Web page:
Skip Logos, Search and Top Navigation
Skip to Top Navigation

Latest News

Don Voigtʼs Blog from WAIS Divide Camp; 79º 28ʼS, 112º 05ʼW

12/21/2012

I've been at WAIS Divide Camp for about a week now in the role as Chief Scientist for camp. I will oversee drilling of a replicate core from portions of the 3405 meter deep ice core we finished last year. My other role is to facilitate the comings and goings of the other field teams here and to coordinate Camp and Science activities. Our camp is in the center of West Antarctica, a flight of 3 1/2 hours from McMurdo station by LC-130. I arrived with three of the drillers who are part of the 9 person team that will run the drill. I will be in charge of three science techs who will process and pack the ice core as it comes up. 

When we arrived, camp officially switched from put-in mode to full-on support of science. Our population is at about 55 now, but that seems to change several times a day. Camp is supporting a project north of us on Pine Island Glacier so we have with flights coming and going. Last night a traverse of heavy tractors came in from Byrd Camp where the equipment wintered, on the way to Pine Island (PIG). We are also supporting the PoleNet project as they fly out to various sites to service seismic and GPS stations and download data. This is a different mode than we have experienced in previous seasons when focus was fully on the Ice Core project.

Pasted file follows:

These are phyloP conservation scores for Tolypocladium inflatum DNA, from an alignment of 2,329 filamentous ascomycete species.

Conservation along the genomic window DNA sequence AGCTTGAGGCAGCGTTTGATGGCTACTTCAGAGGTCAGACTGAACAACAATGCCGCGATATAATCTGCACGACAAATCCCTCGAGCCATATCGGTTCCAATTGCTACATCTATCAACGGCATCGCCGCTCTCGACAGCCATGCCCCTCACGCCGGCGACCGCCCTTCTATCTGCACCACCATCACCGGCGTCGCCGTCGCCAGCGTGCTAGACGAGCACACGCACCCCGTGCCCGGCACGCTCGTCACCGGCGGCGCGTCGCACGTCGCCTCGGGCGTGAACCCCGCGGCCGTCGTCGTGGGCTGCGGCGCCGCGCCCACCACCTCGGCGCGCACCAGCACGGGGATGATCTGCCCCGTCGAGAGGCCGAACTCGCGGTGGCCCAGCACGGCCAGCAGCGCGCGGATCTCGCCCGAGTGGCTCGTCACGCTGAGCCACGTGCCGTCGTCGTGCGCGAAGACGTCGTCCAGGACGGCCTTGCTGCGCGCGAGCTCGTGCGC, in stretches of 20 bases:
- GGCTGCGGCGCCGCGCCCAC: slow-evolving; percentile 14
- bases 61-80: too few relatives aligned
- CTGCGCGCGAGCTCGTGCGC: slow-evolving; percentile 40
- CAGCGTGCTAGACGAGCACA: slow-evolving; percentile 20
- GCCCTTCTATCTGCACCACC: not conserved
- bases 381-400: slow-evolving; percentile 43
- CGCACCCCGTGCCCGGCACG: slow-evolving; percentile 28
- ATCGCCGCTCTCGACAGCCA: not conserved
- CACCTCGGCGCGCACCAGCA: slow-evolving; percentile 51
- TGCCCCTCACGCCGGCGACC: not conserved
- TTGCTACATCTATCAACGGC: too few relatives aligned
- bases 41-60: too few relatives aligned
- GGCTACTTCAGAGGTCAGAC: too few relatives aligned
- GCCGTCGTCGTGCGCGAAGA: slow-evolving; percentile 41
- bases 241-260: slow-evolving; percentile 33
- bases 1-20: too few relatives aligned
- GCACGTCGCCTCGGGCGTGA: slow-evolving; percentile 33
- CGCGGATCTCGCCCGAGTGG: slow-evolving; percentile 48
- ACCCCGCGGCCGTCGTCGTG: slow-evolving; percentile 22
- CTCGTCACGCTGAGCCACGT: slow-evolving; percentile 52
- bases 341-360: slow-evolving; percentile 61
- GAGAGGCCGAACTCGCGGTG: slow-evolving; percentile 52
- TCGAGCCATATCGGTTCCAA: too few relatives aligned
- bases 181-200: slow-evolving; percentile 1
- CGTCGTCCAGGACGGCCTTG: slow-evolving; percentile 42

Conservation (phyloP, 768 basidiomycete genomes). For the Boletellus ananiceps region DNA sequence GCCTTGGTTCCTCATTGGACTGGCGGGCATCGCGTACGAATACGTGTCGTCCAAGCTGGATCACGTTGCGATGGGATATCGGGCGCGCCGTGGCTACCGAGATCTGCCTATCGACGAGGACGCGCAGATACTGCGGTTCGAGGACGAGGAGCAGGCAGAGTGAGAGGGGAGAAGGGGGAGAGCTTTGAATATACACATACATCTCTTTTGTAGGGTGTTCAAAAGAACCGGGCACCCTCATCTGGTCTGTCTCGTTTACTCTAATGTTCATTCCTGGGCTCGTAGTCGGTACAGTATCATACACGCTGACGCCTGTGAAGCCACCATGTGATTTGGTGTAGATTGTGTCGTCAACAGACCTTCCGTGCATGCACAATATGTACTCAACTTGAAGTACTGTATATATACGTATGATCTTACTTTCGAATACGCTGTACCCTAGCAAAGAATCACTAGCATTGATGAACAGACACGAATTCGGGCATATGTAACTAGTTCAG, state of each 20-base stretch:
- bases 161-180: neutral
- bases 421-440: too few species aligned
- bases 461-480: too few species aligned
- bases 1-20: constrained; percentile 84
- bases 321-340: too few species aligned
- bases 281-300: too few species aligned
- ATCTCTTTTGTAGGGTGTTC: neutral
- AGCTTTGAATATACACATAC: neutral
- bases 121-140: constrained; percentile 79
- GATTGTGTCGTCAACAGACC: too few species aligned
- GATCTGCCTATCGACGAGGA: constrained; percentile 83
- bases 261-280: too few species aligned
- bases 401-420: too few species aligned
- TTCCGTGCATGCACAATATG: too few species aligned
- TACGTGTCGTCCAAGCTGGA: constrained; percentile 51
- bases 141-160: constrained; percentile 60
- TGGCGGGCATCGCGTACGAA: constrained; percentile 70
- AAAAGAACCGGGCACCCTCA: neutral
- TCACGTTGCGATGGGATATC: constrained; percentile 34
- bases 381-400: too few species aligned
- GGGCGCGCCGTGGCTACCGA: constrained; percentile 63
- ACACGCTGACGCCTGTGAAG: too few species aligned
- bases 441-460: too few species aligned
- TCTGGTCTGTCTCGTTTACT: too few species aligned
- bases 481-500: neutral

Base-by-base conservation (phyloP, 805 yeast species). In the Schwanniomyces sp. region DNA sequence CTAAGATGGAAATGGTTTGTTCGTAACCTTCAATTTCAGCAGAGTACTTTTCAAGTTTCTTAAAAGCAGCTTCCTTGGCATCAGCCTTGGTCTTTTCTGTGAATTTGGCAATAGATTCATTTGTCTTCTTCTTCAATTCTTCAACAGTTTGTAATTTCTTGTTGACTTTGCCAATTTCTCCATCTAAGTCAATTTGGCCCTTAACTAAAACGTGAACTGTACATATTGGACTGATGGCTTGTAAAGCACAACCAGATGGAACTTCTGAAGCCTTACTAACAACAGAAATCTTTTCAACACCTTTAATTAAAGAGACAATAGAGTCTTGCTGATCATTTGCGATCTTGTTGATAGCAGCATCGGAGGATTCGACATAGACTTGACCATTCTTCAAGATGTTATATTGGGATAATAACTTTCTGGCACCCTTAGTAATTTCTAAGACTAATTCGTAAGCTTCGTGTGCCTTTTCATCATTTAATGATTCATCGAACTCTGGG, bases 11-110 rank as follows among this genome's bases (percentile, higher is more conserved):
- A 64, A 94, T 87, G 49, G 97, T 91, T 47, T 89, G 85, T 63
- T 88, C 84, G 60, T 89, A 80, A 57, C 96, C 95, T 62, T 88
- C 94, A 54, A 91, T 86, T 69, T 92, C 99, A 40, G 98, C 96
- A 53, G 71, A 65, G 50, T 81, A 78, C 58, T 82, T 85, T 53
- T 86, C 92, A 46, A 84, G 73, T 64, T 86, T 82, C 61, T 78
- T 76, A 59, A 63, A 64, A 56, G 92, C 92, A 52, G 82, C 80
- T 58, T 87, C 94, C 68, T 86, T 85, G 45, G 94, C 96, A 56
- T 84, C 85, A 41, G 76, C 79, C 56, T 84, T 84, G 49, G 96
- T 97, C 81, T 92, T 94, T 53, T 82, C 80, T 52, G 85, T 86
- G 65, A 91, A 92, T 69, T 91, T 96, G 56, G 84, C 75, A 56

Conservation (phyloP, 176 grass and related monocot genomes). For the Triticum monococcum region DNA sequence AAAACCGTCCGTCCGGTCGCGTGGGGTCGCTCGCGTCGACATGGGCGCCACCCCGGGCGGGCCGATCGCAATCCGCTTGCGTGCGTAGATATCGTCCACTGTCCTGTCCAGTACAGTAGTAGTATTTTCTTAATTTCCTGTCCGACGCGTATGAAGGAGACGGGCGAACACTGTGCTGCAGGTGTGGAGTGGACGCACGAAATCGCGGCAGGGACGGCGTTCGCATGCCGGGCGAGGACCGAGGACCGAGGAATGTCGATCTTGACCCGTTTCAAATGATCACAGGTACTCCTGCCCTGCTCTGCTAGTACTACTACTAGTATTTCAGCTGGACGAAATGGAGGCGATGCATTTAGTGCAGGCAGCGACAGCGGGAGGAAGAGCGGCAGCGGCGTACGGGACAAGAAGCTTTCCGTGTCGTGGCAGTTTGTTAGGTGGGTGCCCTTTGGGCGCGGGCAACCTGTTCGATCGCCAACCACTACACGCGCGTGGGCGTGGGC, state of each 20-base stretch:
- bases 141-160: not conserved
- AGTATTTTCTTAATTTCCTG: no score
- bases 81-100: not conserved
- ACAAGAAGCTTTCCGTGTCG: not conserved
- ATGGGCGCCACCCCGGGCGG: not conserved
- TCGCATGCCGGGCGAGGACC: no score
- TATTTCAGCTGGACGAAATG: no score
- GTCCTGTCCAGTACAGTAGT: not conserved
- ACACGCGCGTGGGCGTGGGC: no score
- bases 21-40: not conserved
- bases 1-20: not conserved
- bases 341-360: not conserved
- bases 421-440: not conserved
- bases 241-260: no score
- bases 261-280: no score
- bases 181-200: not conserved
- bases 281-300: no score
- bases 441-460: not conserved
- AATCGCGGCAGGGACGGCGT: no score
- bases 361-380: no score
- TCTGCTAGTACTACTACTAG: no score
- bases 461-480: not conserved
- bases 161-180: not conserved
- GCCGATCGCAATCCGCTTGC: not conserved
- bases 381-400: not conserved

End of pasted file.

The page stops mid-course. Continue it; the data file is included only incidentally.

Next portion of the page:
Weather this season has been strange. Very cold when we first arrived with nights down to -30 C and days around -20 C. In the past two days the winds have shifted and the temperatures have warmed significantly. We have received several inches of fresh snow as well. Unfortunately, the next time the wind picks up (probably tonight) all the nice new snow will find a home. Mostly in
drifts around our tents and equipment.
 
Our work right now is to prepare the drilling arch. The drillers are setting up equipment and bringing in parts that were re-machined in Madison over the summer. I am setting up the ice core processing equipment and getting ready to receive the core, measure and mark it and pack it for transportation back to McMurdo Station and on to the National Ice Core Lab in Denver, CO.

More News